4 years ago1,000+ Views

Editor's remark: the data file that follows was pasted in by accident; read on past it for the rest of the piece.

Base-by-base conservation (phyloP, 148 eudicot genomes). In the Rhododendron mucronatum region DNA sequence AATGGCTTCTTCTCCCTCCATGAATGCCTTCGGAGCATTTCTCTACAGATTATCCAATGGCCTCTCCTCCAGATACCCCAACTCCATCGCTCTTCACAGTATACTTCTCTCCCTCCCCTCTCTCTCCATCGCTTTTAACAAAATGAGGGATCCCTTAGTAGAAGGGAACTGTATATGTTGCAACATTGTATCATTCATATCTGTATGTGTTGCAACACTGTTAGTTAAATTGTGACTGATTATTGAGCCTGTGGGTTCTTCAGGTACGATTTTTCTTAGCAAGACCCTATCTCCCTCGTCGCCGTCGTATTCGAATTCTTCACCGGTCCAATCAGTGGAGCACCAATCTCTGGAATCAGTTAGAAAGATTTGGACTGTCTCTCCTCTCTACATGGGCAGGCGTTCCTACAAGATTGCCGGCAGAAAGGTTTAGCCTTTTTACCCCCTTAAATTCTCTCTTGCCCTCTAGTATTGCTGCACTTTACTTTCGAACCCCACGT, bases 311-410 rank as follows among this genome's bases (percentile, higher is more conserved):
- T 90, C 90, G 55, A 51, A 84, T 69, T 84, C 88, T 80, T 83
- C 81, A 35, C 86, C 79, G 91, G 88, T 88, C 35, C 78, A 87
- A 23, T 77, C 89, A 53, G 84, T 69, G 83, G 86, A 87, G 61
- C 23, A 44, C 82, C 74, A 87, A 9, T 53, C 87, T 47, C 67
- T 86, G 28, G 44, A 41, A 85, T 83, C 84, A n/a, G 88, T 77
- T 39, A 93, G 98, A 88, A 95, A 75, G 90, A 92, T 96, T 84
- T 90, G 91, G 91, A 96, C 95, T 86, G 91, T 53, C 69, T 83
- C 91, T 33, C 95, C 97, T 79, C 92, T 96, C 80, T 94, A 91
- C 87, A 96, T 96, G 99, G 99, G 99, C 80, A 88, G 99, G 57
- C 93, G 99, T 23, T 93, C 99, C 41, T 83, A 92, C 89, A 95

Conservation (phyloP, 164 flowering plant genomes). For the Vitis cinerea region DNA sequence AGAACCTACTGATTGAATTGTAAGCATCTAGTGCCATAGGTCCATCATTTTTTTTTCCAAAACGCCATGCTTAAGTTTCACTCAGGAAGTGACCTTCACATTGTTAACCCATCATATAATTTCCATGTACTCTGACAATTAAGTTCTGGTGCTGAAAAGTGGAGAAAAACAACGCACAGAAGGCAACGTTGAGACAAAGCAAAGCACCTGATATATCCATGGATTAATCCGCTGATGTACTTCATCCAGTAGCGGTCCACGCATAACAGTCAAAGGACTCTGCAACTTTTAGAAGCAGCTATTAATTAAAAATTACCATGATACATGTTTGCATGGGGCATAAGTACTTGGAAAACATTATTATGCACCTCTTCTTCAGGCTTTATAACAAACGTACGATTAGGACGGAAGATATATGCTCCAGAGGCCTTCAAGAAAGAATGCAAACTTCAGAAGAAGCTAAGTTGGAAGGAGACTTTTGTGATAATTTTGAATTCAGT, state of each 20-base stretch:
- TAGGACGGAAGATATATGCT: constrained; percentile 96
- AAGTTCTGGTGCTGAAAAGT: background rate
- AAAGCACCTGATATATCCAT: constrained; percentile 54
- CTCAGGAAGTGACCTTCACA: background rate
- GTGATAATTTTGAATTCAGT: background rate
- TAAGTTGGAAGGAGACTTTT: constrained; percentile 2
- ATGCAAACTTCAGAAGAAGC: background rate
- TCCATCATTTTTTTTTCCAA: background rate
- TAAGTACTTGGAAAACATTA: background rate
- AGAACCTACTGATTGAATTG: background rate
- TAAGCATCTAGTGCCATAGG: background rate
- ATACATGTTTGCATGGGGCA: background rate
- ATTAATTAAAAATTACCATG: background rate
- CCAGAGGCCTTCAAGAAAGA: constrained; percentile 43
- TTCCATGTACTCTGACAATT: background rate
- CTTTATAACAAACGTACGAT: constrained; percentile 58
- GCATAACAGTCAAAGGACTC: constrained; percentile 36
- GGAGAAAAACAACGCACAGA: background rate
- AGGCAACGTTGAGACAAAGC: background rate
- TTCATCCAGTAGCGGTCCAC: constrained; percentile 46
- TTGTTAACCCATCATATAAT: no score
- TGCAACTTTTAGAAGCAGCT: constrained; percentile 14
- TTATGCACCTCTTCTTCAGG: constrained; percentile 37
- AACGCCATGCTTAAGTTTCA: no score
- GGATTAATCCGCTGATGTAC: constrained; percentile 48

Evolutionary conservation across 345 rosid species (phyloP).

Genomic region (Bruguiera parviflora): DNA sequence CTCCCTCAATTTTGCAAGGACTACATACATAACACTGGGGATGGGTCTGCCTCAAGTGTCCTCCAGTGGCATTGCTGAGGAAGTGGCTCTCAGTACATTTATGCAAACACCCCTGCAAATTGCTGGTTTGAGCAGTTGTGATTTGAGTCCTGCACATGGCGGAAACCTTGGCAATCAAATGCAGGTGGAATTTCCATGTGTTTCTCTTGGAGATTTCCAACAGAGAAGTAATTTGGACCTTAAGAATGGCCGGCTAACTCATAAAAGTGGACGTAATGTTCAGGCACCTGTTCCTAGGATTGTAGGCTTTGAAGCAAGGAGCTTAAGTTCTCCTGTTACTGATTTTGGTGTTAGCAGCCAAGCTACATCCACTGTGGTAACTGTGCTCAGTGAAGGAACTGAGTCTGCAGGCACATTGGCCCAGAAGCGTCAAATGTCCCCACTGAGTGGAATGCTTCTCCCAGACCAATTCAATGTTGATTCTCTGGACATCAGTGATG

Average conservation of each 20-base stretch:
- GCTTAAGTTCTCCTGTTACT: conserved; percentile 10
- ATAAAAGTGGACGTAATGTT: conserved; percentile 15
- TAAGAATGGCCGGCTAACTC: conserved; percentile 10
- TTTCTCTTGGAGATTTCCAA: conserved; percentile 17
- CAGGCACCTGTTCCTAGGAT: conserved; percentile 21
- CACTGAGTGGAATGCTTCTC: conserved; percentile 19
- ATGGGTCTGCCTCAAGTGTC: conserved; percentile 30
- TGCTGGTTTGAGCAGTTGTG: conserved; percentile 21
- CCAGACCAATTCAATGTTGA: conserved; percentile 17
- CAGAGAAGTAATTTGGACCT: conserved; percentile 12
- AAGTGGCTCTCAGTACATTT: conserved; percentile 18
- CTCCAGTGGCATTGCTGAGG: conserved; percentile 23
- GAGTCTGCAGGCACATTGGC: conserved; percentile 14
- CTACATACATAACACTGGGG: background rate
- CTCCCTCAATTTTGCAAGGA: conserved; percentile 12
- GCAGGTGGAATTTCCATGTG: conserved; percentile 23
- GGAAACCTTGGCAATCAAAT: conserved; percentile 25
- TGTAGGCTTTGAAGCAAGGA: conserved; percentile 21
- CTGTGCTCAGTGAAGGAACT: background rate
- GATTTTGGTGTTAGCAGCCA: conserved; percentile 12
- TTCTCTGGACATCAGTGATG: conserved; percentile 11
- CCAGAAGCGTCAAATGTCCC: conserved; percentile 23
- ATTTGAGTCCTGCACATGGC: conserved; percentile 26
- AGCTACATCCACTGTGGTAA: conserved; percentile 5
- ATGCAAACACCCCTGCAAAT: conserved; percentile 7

While movie buffs are spoiled by the number of movie theaters scattered throughout Jakarta, those who think theater is more their cup of tea have much less choice of venues. The same goes for those interested in classical music, or any performance arts for that matter. Taman Ismail Marzuki (TIM) in Central Jakarta, Usmar Ismail Hall in Kuningan, South Jakarta, and the oldest playhouse in the city, Gedung Kesenian Jakarta (GKJ) in Central Jakarta, are several of the most famous venues that regularly hold performance art shows. Taman Ismail Marzuki accommodates several of the city’s educational facilities such as a planetarium, and the Jakarta Art Institute. Usmar Ismail Hall is an integrated cinema and concert hall housed inside six-storey Usmar Ismail film building that was built in 1997. The building is dedicated to the development of Indonesian films and to preserve the industry’s history. It is equipped with a library with a collection of around 5,000 books on cinema, 6,500 books about screenplays as well as around 250 Indonesian films dating back to 1935. Okky Ardya, a freelance writer who loves performance art says that while venues such as TIM offer monthly live performances, the quality of the performances vary. Those put on by prominent theater groups are usually more likely to provide a good play-watching experience, she said. Her favorites are the works of playwright and Teater Koma director Nano Riantiarno, and those of writer and poet Remy Silado. “I have watched everything, from the famous Teater Koma group, the Jose Rizal’s Theater Tanah Air performances to unknown plays with terrible scripts,” Okky said, adding that she watched live performances six to eight times a year. She said that live performances were far more satisfying than movies. “The environment is different. In a cinema you watch actors engage in a dialogue through a big screen, while in a play the conversation happens right in front of you.” Another performance art enthusiast, Bambang Moegono, says he enjoys plays that are held in the GKJ building and Balai Sarbini in Central Jakarta. Traditional music and cultural performances such as keroncong, which is Portuguese-tinged Indonesian folk music, karawitan (classic Javanese traditional music ensemble) and Betawi’s traditional lenong theater are the ones that attract him the most. Bambang’s favorite performance thus far has been the Parade Karya Emas Seniman Keroncong Indonesia held in GKJ last year. “I had the opportunity to see keroncong maestros such as Sumiyati and listen to their stunning works sung by today’s keroncong artists,” he recalled. During the daytime, Bambang works as a public relations manager. “[Watching performance art] is my consolation after a long day at the office,” he said. The plays held in GKJ are not the only reason he enjoys spending time there. The white, pillared building itself, built in 1821, brings a nostalgic and grand feeling to those inside. “I adore its architecture,” Bambang said. His other favorite is the recently built Aula Simfonia Jakarta (ASJ), in Kemayoran, Central Jakarta. The concert hall, said to be Indonesia’s largest, is able to accommodate up to 1,200 seats. It claims to offer the best acoustics compared to other theaters in the city. "I have plans to attend the Easter Concert 2013 in ASJ slated for April 20. I think it's going to be a blast," Bambang said excitedly. Art venues and playhouse in Jakarta: - Taman Ismail Marzuki, Jalan Cikini Raya 73, Central Jakarta. - Gedung Kesenian Jakarta, Jalan Gedung Kesenian 1, Central Jakarta. - Usmar Ismail Hall, Jalan H.R. Rasuna Said Kav C22, Kuningan South Jakarta. - Aula Simfonia Jakarta, Jalan Industri Blok B 14 Kav. 1 Kemayoran, Central Jakarta.
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